India has the largest state-sponsored lunch program in the world, feeding 120 million students per day with help from the Akshaya Patra Foundation, which sponsors some schools to the tune of about 1.4 million students. Whereas government-provided lunches have made students sick, APF's midday meals of lentil and veggie curries or mattar paneer (fresh cheese and peas) with chapati (unleavened bread) now incentivize rural and low-income families to keep children enrolled in classes. Other students enjoy home-cooked meals from their mothers that are delivered to them during school lunch hour by food-service employees known as "dabbawalla," or literally, person with a box.

Indonesia
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Indonesia

Students in this island-spanning Southeast Asian nation may bring their food from home or pay for it from the cafeteria or street food stalls parked right outside the school gates. This gives them access to fried treats like pancakes or crepes, as well as more nutritious options such as maize porridge or soup noodles with egg.

Israel
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Israel

Recent government regulations cut down on school offerings of sugary, fatty, or otherwise processed foods in Israel, but many, if not most, students seem to bring packed lunches from home or return home for lunch due to Israel’s shorter school-day schedule. Schools encourage packing a sandwich, vegetable, and fruit each day, and parents generally comply with items like hummus or peanut butter-filled flatbreads, avocado, bell pepper and tomato salads, sliced cucumbers, apples, and yogurt with muesli.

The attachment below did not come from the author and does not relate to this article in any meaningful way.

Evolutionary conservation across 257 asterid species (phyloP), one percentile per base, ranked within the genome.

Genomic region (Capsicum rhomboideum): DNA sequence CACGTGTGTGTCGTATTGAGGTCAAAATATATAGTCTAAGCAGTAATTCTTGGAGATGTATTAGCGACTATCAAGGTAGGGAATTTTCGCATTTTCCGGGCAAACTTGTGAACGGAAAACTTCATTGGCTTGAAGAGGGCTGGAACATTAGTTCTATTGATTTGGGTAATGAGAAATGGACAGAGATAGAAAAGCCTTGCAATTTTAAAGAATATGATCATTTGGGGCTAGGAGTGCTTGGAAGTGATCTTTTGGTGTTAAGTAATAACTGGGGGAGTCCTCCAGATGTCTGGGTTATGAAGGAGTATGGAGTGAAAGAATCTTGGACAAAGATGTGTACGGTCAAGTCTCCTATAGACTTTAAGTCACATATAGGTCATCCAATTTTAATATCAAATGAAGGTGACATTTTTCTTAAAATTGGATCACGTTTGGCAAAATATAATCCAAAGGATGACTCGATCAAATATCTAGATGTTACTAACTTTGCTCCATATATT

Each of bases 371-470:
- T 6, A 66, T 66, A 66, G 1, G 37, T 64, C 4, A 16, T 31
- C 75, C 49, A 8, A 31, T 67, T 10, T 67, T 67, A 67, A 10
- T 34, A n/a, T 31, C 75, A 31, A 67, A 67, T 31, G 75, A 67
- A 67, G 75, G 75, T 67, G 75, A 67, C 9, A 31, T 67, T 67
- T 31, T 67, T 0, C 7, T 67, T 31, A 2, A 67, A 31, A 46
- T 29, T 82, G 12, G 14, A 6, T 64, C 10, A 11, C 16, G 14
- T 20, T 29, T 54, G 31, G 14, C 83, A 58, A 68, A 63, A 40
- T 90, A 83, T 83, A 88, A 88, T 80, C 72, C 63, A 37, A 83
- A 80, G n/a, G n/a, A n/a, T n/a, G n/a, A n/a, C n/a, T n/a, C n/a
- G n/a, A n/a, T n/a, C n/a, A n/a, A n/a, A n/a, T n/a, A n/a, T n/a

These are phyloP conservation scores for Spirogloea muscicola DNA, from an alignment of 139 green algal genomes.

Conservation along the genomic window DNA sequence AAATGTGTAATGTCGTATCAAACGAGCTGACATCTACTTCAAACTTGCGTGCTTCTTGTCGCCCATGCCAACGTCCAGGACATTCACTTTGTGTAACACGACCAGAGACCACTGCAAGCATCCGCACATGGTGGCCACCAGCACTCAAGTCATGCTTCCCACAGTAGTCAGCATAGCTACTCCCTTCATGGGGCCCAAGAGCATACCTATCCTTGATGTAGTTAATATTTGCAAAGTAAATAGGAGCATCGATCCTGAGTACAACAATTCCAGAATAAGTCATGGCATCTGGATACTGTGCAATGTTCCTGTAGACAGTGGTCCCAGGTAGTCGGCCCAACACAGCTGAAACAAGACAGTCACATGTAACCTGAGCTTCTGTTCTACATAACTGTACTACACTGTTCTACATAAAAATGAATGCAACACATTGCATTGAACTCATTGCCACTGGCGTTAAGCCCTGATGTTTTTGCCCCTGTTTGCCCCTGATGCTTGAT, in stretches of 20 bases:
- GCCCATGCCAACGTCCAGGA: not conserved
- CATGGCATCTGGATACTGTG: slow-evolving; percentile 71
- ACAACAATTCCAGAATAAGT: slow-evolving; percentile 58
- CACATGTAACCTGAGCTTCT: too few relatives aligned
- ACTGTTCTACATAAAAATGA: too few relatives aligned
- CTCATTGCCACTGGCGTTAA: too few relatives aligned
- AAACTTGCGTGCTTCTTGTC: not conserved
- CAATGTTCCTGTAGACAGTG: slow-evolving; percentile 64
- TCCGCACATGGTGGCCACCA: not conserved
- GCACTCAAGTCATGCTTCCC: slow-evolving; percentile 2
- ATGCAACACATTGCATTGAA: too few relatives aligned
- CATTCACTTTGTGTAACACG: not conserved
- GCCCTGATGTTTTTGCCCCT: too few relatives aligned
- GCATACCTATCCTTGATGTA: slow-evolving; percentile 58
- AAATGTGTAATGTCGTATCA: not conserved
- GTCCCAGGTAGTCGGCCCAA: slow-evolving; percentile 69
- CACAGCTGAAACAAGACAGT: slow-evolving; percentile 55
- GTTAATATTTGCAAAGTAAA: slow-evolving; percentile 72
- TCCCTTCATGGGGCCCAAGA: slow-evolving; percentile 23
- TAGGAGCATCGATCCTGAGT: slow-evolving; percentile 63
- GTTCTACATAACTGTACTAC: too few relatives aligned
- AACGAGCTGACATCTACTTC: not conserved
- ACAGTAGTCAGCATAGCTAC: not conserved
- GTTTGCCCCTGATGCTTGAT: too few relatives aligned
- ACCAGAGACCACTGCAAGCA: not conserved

Italy
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Italy

Italy is another European nation pushing to make school lunch offerings not only healthier, but organic and reflective of local culinary traditions. So much so that the country recently banned students from bringing packed lunches from home. While some cafeteria entrées  — potato-filled pasta with tomato sauce, beef chops simmered in Chianti, ricotta cheese croquettes, tomato and mozzarella pasta, or scallops and sautéed zucchini — read like mouthwatering Mediterranean trattoria specialties, about 25% of Italian school canteens are not up to par

Japan
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Japan

In Japan, children have been known to help serve food to each other in the classroom and are typically accustomed to at least trying every food on their tray out of respect for its preparation. A traditional lunch is known as kyushoku and, sometimes served in bento boxes, usually consists of locally and seasonally sourced ingredients that result in meals such as hearty soups and stews, grilled fish, seasoned rice, and fried noodles. Each lunch contains a specific number of calories and costs about $2.50; a free and reduced lunch is available for those families who need it.

Palestine
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Palestine

The Associated Press reports that Palestinian children in the West Bank eat their lunches during recess in the schoolyards, since the schools lack other dining facilities. Their roundup on the subject showed elementary students eating pita sandwiches filled with olive oil, the herb-and-spice mixture za'atar, and, for one child, veggies, but a more complete Palestinian midday meal might include tabbouleh, cheese, rice, and meat pies.

The Philippines
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The Philippines

School cafeterias are rare in the Philippines, so students usually spend their hour lunch breaks either at home or dining in the shade of trees around the schoolyard. Lunches are usually wrapped in banana leaves and consist of rice (sometimes only that for poorer children) and dried fish.

Russia
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Russia